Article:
The Church also argues that the trial court lacked jurisdiction over the Senior Pastor's case because the decision to terminate the Senior Pastor involved ecclesiastical matters and concerns issues into which a trial court may not delve. For example, pursuant to the laws of the Church, employment decisions concerning the Senior Pastor are restricted to a vote by the Church Conference. Only members in good standing may vote to terminate in the Church Conference, and the qualification of good standing is inherently religious pursuant to criteria set in the Church's Book of Discipline. Membership qualifications include being baptized and promising to live a Christian life, to always remain faithful members of Christ's holy Church, to be loyal to the Church, and to uphold the Church "by their prayers, their presence, their gifts, and their service." According to the Church, any claims surrounding the Senior Pastor's employment are "not purely secular" and, therefore, the lawsuit must be dismissed pursuant to the ecclesiastical abstention doctrine. The Church presented evidence that the Church Conference voted to terminate the Senior Pastor's employment "consistent with the internal policies and procedures of the Church." Similarly, the Church argues that the question of severance pay is a determination of a minister's salary and is also an effort by the Senior Pastor to right an alleged wrong related to the firing or administration of clergy, both of which are meant to be decided outside of the secular court system. Finally, the Church maintains that the ecclesiastical abstention doctrine applies to this case because the termination of the Senior Pastor involves the Church's decisions in managing its affairs. The Church contends that the plea to the jurisdiction should have been granted under the ecclesiastical abstention doctrine and the ministerial exception.

         In contrast, the Senior Pastor maintains that the underlying case is merely a contract dispute that can be decided under neutral legal principles. He asserts that the only questions to be answered are whether there was a valid employment contract, the terms of that contract, and whether the Church breached those terms by failing to pay him six months' severance. Specifically, he argues that section 5.4 of his employment contract required the Church to pay him six months' severance if the Church terminated him unilaterally without cause upon a vote of the Church Conference:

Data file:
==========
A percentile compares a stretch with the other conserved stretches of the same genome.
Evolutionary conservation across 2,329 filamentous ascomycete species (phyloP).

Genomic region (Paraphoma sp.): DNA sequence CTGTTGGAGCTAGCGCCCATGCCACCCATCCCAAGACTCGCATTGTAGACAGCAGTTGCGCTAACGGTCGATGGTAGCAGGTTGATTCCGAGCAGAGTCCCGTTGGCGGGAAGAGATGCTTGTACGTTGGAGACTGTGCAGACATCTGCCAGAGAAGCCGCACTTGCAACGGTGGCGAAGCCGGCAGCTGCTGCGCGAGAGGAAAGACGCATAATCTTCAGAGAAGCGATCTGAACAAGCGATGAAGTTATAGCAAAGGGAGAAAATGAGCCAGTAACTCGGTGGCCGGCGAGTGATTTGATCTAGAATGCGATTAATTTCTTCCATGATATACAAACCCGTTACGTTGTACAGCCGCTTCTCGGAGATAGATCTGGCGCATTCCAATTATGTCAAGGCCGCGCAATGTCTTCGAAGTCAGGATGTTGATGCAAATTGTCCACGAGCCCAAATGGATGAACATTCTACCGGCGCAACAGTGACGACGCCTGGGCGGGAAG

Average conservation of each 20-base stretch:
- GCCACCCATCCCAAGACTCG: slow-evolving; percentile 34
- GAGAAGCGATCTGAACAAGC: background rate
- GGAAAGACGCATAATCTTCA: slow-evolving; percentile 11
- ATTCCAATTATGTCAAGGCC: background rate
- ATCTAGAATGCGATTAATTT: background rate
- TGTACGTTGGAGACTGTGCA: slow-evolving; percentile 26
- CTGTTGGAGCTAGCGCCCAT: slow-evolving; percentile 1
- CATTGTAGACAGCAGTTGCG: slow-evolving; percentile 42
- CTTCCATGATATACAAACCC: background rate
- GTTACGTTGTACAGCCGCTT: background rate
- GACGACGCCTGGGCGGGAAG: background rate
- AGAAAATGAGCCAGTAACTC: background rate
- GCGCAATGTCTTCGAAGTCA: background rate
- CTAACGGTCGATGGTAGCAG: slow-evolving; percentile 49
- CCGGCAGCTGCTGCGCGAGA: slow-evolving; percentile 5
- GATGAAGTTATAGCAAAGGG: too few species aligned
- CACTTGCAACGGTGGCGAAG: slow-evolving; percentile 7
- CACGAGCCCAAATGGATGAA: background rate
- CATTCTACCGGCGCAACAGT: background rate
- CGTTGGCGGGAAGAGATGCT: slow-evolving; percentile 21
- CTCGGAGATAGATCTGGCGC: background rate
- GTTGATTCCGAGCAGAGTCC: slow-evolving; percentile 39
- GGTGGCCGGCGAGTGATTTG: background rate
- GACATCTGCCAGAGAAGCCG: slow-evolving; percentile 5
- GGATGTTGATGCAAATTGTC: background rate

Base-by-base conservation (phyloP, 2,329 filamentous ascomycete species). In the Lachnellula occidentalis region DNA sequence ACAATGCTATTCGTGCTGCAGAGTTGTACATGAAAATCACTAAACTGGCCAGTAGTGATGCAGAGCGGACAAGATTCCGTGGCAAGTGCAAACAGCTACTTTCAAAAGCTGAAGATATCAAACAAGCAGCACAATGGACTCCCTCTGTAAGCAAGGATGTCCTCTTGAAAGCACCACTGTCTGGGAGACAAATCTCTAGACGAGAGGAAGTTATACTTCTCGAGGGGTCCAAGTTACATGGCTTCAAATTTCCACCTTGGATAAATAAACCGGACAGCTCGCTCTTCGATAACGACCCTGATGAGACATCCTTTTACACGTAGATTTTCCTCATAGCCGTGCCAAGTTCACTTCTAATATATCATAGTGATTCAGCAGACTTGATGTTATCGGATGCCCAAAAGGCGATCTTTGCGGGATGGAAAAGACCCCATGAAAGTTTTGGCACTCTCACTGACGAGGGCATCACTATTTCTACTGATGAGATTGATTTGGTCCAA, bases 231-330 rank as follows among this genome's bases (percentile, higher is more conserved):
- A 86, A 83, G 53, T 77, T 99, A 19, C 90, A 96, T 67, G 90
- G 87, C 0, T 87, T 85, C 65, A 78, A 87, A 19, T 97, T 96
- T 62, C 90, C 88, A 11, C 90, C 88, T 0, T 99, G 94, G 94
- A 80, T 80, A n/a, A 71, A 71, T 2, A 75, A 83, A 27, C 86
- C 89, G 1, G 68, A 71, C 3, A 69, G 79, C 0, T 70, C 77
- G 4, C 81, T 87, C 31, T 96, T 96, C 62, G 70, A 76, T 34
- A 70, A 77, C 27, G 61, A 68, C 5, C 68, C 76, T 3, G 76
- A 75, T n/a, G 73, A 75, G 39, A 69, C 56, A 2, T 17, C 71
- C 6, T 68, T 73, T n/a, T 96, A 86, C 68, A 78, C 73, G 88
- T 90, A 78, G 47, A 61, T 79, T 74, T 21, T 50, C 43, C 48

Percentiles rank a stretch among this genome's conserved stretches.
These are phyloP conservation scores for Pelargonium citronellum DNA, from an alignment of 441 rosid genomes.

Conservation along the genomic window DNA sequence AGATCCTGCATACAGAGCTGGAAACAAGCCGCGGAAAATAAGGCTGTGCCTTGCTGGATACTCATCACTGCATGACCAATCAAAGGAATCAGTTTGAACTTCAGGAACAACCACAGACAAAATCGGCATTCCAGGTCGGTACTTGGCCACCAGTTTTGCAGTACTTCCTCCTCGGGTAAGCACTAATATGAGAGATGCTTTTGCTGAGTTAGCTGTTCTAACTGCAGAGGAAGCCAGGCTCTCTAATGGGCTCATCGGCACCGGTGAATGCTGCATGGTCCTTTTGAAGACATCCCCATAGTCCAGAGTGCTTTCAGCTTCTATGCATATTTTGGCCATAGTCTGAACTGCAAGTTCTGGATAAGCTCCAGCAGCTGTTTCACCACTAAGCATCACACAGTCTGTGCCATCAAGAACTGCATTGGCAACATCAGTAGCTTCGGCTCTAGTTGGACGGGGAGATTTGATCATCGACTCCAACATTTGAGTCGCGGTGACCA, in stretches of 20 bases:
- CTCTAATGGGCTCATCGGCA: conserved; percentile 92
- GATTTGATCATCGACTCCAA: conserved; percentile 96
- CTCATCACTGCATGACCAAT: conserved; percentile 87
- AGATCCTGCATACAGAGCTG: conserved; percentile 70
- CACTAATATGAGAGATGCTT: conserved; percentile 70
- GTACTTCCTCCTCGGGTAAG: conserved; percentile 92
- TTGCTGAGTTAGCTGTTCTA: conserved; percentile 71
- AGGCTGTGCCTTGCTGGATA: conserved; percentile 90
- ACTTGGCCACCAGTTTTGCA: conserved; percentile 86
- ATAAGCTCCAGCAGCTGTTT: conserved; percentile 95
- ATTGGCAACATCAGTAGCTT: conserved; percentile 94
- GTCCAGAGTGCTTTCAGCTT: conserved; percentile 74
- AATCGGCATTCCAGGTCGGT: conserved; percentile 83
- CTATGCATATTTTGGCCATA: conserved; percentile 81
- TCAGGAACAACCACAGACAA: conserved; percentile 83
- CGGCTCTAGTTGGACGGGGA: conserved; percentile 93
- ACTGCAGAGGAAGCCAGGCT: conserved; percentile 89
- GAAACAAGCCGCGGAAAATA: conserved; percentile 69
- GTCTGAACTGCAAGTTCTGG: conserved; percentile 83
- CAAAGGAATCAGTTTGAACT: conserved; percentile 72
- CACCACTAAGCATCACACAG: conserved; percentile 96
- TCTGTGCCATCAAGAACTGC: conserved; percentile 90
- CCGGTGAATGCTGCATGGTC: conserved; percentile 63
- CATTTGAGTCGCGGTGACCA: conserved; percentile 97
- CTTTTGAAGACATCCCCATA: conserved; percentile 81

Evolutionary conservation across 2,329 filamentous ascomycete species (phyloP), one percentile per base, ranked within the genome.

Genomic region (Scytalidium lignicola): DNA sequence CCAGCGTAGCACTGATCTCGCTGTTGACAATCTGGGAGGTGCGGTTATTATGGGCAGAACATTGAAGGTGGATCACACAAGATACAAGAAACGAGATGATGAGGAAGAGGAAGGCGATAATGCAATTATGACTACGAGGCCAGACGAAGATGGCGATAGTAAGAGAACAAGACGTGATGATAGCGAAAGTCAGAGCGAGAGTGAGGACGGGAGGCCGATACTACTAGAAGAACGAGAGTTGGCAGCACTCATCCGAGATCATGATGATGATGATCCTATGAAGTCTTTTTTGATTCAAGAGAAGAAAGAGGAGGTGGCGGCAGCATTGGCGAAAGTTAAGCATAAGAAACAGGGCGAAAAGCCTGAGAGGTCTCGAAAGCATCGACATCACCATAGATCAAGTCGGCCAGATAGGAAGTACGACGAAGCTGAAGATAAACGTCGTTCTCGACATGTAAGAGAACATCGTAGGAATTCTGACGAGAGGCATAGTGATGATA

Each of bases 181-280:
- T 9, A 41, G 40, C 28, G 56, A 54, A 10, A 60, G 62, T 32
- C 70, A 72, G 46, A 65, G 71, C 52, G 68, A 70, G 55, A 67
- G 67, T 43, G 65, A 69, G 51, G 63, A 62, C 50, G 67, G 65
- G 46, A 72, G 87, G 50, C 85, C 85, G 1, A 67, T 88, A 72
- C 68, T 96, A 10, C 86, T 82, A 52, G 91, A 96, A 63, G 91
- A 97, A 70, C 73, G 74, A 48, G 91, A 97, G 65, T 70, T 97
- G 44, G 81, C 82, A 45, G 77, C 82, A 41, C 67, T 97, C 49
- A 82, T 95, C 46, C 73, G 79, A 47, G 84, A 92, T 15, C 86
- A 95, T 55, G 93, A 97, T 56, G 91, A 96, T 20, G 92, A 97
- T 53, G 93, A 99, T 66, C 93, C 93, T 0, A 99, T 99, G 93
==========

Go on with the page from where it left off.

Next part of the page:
5.4 Unilateral Termination. The Pastor does hereby agree that the Church Conference may unilaterally terminate this Agreement, without cause, by a majority vote of K the church member's congregation voting at Church Conference. Voting members must be in good standing with the church; i.e. actively Involved In the church as It relates to tithes and offering as well as in attendance. In the event of a unilateral termination by the Church Conference, the Church Conference does hereby agree to pay the Pastor a six (6) months' severance pay. The Church Conference does hereby agree that the Pastor may unilaterally terminate this Agreement provided he gives the Church Conference two weeks' notice of his intention to terminate.

         The Senior Pastor maintains that the Church's August 14, 2018 termination letter established that his termination was a unilateral termination made at the "will" of the Church Conference and, as such, fell under section 5.4 as a matter of contract law:

"Sharing the good news of Jesus Christ." (Matt. 28:19-20)
August 14, 2018
Rev John VV. ...